antique belts

Found some antique theatre seats from an old theatre in Belt, MT that are well over 100 years old. Gave them some TLC, fixed some broken bits, and introduced them into the home. I think they’ll like it here. My favorite part, in one of the seat backs, someone a long time ago scratched “DB+RR” and I love the thought of two young kids in love, at some black and white picture show, a century ago. Wow.

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Viking Gilt Belt Suite, 9th-11th Century AD

A group of silver-gilt belt mounts, a buckle and belt plate, comprising: eighteen convex shield-shaped mounts with central scrolling vine leaf and grape cluster motif, three attachment lugs to the rear; fourteen square mounts with central scrolling vine leaf and grape cluster motif, hole to one end and four attachment lugs to the rear; a D-shaped buckle with plate to the rear decorated with scrolling vine plant with clusters of grapes to the side, for attachment lugs to the back; a strap end with scrolling vine plant motif with clusters of grapes to each side.

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Roman Amuletic Military Belt Mount Suite, Late 2nd-Early 3rd Century AD

The silver belt-mount suites with VTERE FELIX (“use with luck”) text are associated particularly with Roman troops in the Danubian region. The text was believed to be apotropaic, warding off harm from the wearer of the belt.

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Urartian Silver Pectoral, c. 7th Century BC

The pectoral is decorated with sirens walking in profile, five in the upper register and seven in the lower, interspersed with palmettes (possibly representing a sacred tree), each frieze with a raised band above and below, the panel bordered above and below with a punched double-triangle motif, the curved panels and each end decorated with a profile figure of a winged genius (benevolent spirit) in the ‘Knielauf’ (kneeling-running) position, each holding a situla (a bucket-like vessel associated with purification rituals in and around the ancient Mesopotamian region).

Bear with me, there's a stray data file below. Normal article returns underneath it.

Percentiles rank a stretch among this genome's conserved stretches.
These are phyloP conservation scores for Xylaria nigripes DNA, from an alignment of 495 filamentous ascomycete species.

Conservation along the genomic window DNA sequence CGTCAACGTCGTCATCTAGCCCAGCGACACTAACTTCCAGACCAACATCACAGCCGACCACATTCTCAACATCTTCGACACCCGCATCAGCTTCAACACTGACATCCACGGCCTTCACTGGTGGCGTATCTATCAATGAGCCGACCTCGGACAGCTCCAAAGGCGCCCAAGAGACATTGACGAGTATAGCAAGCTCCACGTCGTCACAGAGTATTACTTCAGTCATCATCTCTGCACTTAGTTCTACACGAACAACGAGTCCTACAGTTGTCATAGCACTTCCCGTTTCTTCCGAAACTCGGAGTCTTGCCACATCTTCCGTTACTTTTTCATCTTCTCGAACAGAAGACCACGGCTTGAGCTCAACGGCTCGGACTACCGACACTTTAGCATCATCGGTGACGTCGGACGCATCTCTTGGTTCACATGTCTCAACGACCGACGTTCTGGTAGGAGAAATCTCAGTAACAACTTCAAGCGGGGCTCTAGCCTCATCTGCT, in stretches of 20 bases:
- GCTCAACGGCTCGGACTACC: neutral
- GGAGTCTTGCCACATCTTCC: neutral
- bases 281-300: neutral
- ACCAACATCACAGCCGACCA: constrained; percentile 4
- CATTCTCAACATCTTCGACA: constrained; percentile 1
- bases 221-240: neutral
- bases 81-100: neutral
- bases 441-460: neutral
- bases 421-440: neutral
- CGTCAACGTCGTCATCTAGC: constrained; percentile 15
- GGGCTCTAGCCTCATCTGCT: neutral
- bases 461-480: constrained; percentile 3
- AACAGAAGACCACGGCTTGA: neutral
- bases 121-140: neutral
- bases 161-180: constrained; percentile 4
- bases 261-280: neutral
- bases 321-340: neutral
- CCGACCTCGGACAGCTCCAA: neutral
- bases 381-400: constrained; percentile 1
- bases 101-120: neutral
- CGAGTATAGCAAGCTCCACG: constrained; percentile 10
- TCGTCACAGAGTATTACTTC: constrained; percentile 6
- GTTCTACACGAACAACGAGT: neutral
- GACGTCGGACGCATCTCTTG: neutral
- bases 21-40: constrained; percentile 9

The region of Urartu (map) corresponds to the mountainous plateau between Asia Minor, Mesopotamia, and the Caucasus mountains, later known as the Armenian Highlands. The Urartian Kingdom rose to power in the mid-9th century BC, but was conquered by Media in the early 6th century BC. The heirs of Urartu are the Armenians and their successive kingdoms. Urartu is cognate with the Biblical Ararat

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Urartian Bronze Armory Belt, c. 8th-7th century BC

Urartian belts, which are splendid specimens of their art, have been found in graves in Soviet Armenia and in the province of Kars. This is a section of an armory belt, decorated with three bands separated by rows of wave motifs; each band containing, from left to right, a winged lion with sword, a stylized tree, a leaping winged lion, a winged centaur-like creature with bow and arrow, and a leaping winged deer; rows of palmettes above and below; the upper and lower edges with perforations for attachments.

Urartu (biblical Kingdom of Ararat or Kingdom of Van) was a prehistoric Iron Age kingdom centered around Lake Van in the Armenian Highlands. Assyrian inscriptions of Shalmaneser I (c. 1274 BC) first mention Uruartri as one of the states of Nairi – a loose confederation of small kingdoms and tribal states in Armenian Highland in the 13th to 11th centuries BC, which he conquered.